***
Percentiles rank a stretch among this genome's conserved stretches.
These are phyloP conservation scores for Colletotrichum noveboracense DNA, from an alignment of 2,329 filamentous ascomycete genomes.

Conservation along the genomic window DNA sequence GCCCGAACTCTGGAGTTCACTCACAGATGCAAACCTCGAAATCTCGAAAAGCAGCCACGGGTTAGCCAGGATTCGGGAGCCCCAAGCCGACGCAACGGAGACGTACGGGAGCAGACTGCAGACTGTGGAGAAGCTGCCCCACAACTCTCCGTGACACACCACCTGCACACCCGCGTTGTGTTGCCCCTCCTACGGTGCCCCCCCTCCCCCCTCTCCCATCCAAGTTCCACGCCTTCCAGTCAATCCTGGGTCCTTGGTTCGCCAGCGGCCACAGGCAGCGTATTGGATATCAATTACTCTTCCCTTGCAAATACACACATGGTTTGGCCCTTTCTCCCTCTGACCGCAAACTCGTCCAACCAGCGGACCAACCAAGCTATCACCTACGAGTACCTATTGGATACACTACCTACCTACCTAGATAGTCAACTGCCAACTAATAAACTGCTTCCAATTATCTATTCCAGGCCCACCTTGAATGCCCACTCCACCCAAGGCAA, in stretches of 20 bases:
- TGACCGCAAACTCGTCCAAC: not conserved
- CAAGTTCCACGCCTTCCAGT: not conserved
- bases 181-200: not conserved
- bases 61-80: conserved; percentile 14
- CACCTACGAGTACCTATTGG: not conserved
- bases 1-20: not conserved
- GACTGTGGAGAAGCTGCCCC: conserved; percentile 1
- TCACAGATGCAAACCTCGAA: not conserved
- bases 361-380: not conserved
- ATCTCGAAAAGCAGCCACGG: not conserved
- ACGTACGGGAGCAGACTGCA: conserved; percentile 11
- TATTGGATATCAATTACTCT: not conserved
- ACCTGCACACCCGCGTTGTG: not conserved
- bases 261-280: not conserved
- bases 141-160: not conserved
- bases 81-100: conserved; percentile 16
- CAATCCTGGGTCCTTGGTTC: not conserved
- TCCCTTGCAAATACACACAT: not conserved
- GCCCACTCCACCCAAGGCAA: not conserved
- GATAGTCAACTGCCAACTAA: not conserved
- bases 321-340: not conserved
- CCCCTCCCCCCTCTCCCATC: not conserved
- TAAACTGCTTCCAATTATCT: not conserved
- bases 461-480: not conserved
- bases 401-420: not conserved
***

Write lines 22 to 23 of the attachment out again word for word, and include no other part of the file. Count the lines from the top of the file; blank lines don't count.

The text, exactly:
- GCCCACTCCACCCAAGGCAA: not conserved
- GATAGTCAACTGCCAACTAA: not conserved